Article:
Up Next

Fall TV: The Undefeated Guide

The creative freedom of Rutina Wesley

From ‘True Blood’ to ‘Queen Sugar,’ she is in her truth and jumping off cliffs

Most people know Rutina Wesley for playing Tara Thornton on HBO’s True Blood. Now, Wesley is starring as Nova Bordelon in the OWN family drama Queen Sugar from executive producers Ava DuVernay and Oprah Winfrey. This is Wesley’s second major role playing a contemporary black woman living in Louisiana, but they could not be more different. True Blood creator Alan Ball’s treatment of Tara was the source of much online consternation because the character was constantly put through the wringer without much consideration for emotional development. Some posited that Ball’s adaptation of Tara from the True Blood books was arguably racist. But in Queen Sugar, Wesley plays a layered, imperfect journalist with deep ties to her community and family. And while Nova experiences heartache, fans needn’t be worried about the character being subjected to trauma and little else.

[Tara and Nova] do have some similarities in the sense of just being human, beautiful and just women in general. Tara was a beautiful mess and I kind of like Nova to be a beautiful mess, too. Tara was incredibly layered. Not everybody saw all the layers. They saw a lot of her anger. I noticed that she didn’t smile a lot. So I think what happened was when people would see me glammed up, smiling, they would go, ‘Oh, my, God! She’s really nice and stuff.’ Tara … had a lot of defenses and insecurities.

“In Hollywood, it’s so easy to get typed into a box, into the angry black woman — and that’s all you can do.”

With Nova … she’s very comfortable in her own skin. She’s got a sense of confidence even with her own insecurity. She wears her confidence, and her womanness, her blackness, her worldliness, all over herself. She walks well in that. I love that about her because it forces me to get out of my comfort zone, out of my fears. I always say, ‘Nova’s five things that I am and 15 things I’ve always wanted to be.’ Now, it’s not that I’m not those things. I’m afraid to be too opinionated and I’m afraid to think that I’m smart enough to answer that question or that I’m beautiful enough. All these things, it’s forced me out of those fears. This show is the first I’ve been on where … I’m really in my truth and I’m walking around like, ‘This is who I am.’ … This is who I am in the full flesh. It’s a gift to be able to really be in yourself and be OK with it.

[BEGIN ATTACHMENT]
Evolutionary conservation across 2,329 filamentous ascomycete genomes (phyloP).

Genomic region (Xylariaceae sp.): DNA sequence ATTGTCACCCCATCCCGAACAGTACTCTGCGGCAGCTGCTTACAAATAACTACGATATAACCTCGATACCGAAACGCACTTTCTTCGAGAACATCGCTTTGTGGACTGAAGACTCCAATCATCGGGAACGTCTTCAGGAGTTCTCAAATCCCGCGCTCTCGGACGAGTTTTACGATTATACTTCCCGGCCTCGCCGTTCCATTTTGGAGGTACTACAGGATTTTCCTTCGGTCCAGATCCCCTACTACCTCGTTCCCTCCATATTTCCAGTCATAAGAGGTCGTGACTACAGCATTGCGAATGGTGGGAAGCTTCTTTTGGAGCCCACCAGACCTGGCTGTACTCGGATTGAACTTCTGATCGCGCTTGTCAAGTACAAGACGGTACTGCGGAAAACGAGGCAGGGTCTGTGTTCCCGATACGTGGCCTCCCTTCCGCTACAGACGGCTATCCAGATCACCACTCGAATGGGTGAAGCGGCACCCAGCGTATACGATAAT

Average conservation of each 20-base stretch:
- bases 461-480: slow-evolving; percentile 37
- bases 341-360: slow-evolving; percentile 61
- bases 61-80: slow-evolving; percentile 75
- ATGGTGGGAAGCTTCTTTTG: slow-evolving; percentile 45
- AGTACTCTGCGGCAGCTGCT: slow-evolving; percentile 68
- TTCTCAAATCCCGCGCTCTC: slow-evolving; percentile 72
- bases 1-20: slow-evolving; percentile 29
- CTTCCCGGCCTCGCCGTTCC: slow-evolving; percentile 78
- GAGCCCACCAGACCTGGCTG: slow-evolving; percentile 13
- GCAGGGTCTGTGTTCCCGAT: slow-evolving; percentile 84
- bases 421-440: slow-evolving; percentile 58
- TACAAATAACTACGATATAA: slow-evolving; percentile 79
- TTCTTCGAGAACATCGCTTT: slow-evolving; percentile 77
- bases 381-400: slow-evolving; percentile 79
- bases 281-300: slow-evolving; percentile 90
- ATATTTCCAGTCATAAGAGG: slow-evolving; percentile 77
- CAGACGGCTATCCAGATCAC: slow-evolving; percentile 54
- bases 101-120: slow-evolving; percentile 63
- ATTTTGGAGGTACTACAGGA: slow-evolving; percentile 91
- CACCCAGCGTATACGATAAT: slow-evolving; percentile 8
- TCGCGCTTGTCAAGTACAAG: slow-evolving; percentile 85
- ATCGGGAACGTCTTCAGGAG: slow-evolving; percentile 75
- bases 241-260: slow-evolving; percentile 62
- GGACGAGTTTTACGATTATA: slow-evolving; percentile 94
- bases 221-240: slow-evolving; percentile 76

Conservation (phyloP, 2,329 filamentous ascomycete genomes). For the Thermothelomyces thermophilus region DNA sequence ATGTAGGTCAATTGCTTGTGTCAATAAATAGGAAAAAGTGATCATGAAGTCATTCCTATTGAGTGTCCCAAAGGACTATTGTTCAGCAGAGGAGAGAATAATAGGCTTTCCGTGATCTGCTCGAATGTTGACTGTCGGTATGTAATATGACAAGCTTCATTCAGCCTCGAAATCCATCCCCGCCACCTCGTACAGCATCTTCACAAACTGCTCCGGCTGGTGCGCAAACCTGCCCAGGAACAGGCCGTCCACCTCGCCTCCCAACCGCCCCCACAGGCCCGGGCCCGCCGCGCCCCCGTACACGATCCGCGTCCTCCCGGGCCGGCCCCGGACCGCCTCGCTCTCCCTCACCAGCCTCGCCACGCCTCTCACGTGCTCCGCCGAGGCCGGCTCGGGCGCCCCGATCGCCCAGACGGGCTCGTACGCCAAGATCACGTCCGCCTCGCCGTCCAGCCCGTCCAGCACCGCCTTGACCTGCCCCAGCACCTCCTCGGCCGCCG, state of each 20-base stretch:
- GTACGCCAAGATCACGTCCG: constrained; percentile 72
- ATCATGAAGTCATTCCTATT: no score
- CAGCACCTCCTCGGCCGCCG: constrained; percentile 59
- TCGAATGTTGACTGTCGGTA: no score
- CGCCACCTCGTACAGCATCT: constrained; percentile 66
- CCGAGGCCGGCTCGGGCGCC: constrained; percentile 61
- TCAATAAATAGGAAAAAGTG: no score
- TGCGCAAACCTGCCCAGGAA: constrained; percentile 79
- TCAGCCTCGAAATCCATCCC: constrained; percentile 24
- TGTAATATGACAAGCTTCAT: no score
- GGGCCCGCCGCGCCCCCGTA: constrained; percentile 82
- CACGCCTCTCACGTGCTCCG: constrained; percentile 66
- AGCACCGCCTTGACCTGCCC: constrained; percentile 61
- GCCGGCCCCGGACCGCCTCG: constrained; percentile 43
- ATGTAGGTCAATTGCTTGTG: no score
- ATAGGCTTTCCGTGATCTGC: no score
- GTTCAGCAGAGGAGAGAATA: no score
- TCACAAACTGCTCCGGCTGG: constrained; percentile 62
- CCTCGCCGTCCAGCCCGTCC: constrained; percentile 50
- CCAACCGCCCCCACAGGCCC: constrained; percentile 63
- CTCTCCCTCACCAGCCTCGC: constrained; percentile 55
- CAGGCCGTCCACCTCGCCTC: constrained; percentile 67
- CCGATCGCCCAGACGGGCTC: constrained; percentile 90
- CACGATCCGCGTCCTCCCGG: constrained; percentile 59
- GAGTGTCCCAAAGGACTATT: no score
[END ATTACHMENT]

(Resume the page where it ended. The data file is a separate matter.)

“Queen Sugar is the first show I’ve been on where … I’m really in my truth and I’m walking around like, ‘This is who I am.’ “

In Hollywood, it’s so easy to get typed into a box, into the angry black woman — and that’s all you can do. So I’m really excited for people to see a whole ‘nother range and go, ‘Oh, she may be funny!’ or ‘She smiles,’ or ‘Oh, she’s fly! She’s not so mad all the time!’ I feel a huge responsibility to Nova and to sort of bring a … vision to life. To do that, I have to jump. I have to jump off the cliff and, just hopefully, I will fall on my feet … and I have, luckily, with this wonderful cast that I’ve had. They’ve caught me every time I’ve thought I was going to fall. Not every show is built on a strong foundation. Sometimes, as actors, we have to come in and … work miracles. … Here [on Queen Sugar], it was like, ‘Oh, we get to play? We get to just saysome lines and play with each other and create? Right. Let’s do that!’ You can’t help but be at your best in this situation. It’s not that they demand it — you just can’t help it … the foundation built for you to be at your best. So you just go from there.

Soraya Nadia McDonald is the senior culture critic for Andscape. She writes about pop culture, fashion, the arts and literature. She is the 2020 winner of the George Jean Nathan prize for dramatic criticism, a 2020 finalist for the Pulitzer Prize in criticism and the runner-up for the 2019 Vernon Jarrett Medal for outstanding reporting on Black life.